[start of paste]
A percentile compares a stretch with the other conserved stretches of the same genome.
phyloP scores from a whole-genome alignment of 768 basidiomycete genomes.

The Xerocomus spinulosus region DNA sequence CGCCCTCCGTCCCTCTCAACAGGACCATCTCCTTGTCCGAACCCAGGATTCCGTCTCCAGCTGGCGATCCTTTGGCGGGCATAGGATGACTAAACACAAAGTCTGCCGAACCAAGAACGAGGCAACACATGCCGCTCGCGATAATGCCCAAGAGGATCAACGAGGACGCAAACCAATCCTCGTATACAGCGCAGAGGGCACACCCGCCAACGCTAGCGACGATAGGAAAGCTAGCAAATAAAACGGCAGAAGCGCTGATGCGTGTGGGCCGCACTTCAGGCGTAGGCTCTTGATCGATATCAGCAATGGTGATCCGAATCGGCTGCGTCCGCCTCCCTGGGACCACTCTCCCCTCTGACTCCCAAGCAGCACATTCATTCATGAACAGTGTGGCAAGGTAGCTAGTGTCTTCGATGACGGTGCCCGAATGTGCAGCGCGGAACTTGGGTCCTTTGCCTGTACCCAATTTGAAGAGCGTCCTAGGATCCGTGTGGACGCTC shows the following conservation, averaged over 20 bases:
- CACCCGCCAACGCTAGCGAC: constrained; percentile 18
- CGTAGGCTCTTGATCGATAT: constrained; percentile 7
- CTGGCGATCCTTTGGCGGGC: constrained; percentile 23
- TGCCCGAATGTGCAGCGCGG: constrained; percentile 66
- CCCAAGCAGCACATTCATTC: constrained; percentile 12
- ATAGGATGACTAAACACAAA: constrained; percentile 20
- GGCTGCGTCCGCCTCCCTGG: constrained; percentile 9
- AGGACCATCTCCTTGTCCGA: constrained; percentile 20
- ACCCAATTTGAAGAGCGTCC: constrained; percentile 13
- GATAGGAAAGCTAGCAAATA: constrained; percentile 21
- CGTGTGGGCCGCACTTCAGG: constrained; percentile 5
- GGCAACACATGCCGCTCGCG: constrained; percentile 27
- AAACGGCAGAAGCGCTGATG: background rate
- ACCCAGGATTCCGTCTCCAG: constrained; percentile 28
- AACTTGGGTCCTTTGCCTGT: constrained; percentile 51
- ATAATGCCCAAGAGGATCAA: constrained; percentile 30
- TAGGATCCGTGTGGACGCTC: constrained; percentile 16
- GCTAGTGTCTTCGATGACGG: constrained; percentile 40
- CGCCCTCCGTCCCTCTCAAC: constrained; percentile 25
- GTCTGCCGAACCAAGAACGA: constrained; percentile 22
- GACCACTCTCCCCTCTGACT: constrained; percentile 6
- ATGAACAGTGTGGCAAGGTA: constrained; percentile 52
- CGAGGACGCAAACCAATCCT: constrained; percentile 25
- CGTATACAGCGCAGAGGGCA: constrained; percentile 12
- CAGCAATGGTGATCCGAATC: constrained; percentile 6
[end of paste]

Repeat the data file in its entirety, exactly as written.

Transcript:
A percentile compares a stretch with the other conserved stretches of the same genome.
phyloP scores from a whole-genome alignment of 768 basidiomycete genomes.

The Xerocomus spinulosus region DNA sequence CGCCCTCCGTCCCTCTCAACAGGACCATCTCCTTGTCCGAACCCAGGATTCCGTCTCCAGCTGGCGATCCTTTGGCGGGCATAGGATGACTAAACACAAAGTCTGCCGAACCAAGAACGAGGCAACACATGCCGCTCGCGATAATGCCCAAGAGGATCAACGAGGACGCAAACCAATCCTCGTATACAGCGCAGAGGGCACACCCGCCAACGCTAGCGACGATAGGAAAGCTAGCAAATAAAACGGCAGAAGCGCTGATGCGTGTGGGCCGCACTTCAGGCGTAGGCTCTTGATCGATATCAGCAATGGTGATCCGAATCGGCTGCGTCCGCCTCCCTGGGACCACTCTCCCCTCTGACTCCCAAGCAGCACATTCATTCATGAACAGTGTGGCAAGGTAGCTAGTGTCTTCGATGACGGTGCCCGAATGTGCAGCGCGGAACTTGGGTCCTTTGCCTGTACCCAATTTGAAGAGCGTCCTAGGATCCGTGTGGACGCTC shows the following conservation, averaged over 20 bases:
- CACCCGCCAACGCTAGCGAC: constrained; percentile 18
- CGTAGGCTCTTGATCGATAT: constrained; percentile 7
- CTGGCGATCCTTTGGCGGGC: constrained; percentile 23
- TGCCCGAATGTGCAGCGCGG: constrained; percentile 66
- CCCAAGCAGCACATTCATTC: constrained; percentile 12
- ATAGGATGACTAAACACAAA: constrained; percentile 20
- GGCTGCGTCCGCCTCCCTGG: constrained; percentile 9
- AGGACCATCTCCTTGTCCGA: constrained; percentile 20
- ACCCAATTTGAAGAGCGTCC: constrained; percentile 13
- GATAGGAAAGCTAGCAAATA: constrained; percentile 21
- CGTGTGGGCCGCACTTCAGG: constrained; percentile 5
- GGCAACACATGCCGCTCGCG: constrained; percentile 27
- AAACGGCAGAAGCGCTGATG: background rate
- ACCCAGGATTCCGTCTCCAG: constrained; percentile 28
- AACTTGGGTCCTTTGCCTGT: constrained; percentile 51
- ATAATGCCCAAGAGGATCAA: constrained; percentile 30
- TAGGATCCGTGTGGACGCTC: constrained; percentile 16
- GCTAGTGTCTTCGATGACGG: constrained; percentile 40
- CGCCCTCCGTCCCTCTCAAC: constrained; percentile 25
- GTCTGCCGAACCAAGAACGA: constrained; percentile 22
- GACCACTCTCCCCTCTGACT: constrained; percentile 6
- ATGAACAGTGTGGCAAGGTA: constrained; percentile 52
- CGAGGACGCAAACCAATCCT: constrained; percentile 25
- CGTATACAGCGCAGAGGGCA: constrained; percentile 12
- CAGCAATGGTGATCCGAATC: constrained; percentile 6